In November 2011, I made the decision to progress towards a plant-based diet and lifestyle. Since then, I have learnt so much about where our food comes from, and what it does to our bodies and the environment. Along the way, I have encountered many obstacles and challenges. I have also been asked lots of questions, most of them valid and a few off them more than a little odd. One of the aims of my blog is to chronicle my experiences as a plant-based traveller. So, hopefully these Plant-Based Pauses will provide a little more explanation and maybe answer some questions that my readers may still have.
‘It is easy to sit up and take notice. What is difficult is getting up and taking action.’ - Al Batt
A common misconception about vegan food is that it has to be bland and boring. After over two years of eating almost completely vegan food, I now find non-vegan food to be the boring option. Since switching my diet to plant-based alternatives, I’ve sought out much more varied choices and tried foods that I never would have bothered with before. And with all the fruits and vegetables, my plate is certainly a lot more colourful nowadays. If you don’t believe me, and you don’t normally eat vegan food, find your nearest vegetarian restaurant and give it a try. If you’re lucky enough to find yourself in my hometown, Cardiff, then I’d definitely recommend Milgi, my favourite local restaurant. The internationally inspired, locally produced food they serve there is so popular that when they started offering meat dishes on the menu, the customers voted for it to remain a completely vegetarian restaurant.
Now seems the right time to raise the bacon/boiled ham argument. Omnivores often tell me that they couldn’t be vegetarian because they couldn’t give up bacon. I always ask them if they could give up boiled ham, because it’s the same meat from the same animal. The only difference is that bacon is smoked, and it’s that smokey flavour that they crave. You can smoke lots of things, including vegan options such as tofu, and still get the same ‘fix’. Tofu, or bean curd, is the richest and cheapest source of protein in the world. It’s made from soya beans and has been used in Oriental cooking for thousands of years. Although there are some health concerns related to eating soya, mainly because it increases levels of oestrogen in the body, it’s still better than eating animal protein. Tofu contains vitamins, including lots of calcium and folate, and is low in cholesterol and fat.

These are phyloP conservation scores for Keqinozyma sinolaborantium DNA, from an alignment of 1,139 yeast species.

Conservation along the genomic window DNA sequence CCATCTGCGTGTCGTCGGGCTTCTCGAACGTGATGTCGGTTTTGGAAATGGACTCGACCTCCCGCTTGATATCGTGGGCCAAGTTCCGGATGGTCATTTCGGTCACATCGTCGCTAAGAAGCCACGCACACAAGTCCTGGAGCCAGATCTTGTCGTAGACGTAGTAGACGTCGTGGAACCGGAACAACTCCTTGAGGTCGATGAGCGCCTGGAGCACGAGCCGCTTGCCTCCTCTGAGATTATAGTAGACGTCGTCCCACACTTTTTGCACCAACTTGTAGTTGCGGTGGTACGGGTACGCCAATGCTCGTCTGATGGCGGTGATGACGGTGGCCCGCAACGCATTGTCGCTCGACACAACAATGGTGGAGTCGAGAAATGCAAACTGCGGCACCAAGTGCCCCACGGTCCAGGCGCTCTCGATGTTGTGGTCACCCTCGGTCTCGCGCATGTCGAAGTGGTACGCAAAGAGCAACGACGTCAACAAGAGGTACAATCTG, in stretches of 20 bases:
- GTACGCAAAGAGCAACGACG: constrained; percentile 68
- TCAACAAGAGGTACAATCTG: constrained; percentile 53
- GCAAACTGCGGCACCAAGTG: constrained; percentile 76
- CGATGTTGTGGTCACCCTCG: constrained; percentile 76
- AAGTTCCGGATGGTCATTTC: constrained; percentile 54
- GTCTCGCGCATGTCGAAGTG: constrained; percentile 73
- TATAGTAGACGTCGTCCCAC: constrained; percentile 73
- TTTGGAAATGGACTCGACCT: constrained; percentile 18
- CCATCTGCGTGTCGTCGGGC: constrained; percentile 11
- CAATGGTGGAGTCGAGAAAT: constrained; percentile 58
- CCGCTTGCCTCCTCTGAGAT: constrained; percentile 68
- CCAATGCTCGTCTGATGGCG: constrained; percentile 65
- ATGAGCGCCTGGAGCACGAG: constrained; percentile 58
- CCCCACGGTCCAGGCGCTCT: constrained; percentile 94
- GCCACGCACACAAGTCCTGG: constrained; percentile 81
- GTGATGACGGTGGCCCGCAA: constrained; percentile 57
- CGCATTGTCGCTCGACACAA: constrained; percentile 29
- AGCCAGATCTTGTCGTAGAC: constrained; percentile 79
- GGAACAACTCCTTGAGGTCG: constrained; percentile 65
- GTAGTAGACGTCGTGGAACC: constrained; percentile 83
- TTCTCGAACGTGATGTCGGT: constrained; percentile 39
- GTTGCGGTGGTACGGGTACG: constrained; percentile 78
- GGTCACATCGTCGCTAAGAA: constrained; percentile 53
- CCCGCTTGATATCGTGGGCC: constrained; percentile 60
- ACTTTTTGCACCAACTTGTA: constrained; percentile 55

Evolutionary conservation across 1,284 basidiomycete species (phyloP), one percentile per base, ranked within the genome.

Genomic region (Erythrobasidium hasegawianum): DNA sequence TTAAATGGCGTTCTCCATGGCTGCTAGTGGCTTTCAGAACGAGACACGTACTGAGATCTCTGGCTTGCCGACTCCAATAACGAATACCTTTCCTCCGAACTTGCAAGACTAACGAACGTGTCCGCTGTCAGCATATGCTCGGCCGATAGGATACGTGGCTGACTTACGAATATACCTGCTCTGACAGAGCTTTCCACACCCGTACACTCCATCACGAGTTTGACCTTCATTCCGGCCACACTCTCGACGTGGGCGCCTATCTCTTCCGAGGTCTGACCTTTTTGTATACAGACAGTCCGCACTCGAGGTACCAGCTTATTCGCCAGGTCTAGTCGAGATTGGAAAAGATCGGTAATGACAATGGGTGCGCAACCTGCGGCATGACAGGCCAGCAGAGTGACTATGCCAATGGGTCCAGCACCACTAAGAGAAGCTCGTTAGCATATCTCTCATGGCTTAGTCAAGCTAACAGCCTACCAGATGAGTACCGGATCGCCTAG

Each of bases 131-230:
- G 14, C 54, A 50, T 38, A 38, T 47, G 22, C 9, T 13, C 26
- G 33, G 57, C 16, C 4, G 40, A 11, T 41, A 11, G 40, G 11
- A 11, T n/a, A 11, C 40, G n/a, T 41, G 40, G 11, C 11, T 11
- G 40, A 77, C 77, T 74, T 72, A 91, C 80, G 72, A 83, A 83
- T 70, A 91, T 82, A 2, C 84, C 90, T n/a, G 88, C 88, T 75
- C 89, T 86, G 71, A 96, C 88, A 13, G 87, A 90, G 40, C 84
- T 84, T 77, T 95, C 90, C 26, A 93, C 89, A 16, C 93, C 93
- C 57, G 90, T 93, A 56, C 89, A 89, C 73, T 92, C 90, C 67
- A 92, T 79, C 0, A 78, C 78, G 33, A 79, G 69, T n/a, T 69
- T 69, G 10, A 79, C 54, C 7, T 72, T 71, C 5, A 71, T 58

Eating plant-based also doesn’t mean that you have to give up treats. I’ve always had a sweet tooth, and I’m a self-confessed chocaholic. I used to love milk chocolate, but nowadays the thought of eating it makes me feel queasy. There are lots of yummy milk chocolate alternatives on the market such as Free From and Plamil. My personal favourite is the mint flavour Plamil. Plain or dark chocolate is often dairy-free, just check that it doesn’t contain butter fat. Green & Black’s 70%, Lindt 70%, Kinnerton and Divine Plain are popular options, although Divine isn’t suitable if you can’t eat gluten. After Eights, or the cheaper Tesco After Dinner Mints are also dairy-free.
If cake is your drug of choice, vegan baking is becoming more and more popular. Check out your local ‘raw food’ options (that means it’s vegan, and usually gluten-free as well). When I don’t have time to bake at home, I treat myself to raw cheesecake from our local farmers’ market. It’s to die for! When I do have my bake on, I make plant-based, gluten-free versions of all my (and my family and friends’) favourite goodies including brownies, date and walnut slices, cookies and shortbread. And if you’re thinking that all my friends and family must be plant-based and used to vegan food like me, you’re wrong. Most of the people around me are omnivore, and they are always begging me to bake for them. If you’ve no idea where to start when it comes to vegan and/or gluten-free baking, head over to Forks and Beans for some expert guidance from Cara, a fellow chocaholic with a gift for creating amazing recipes.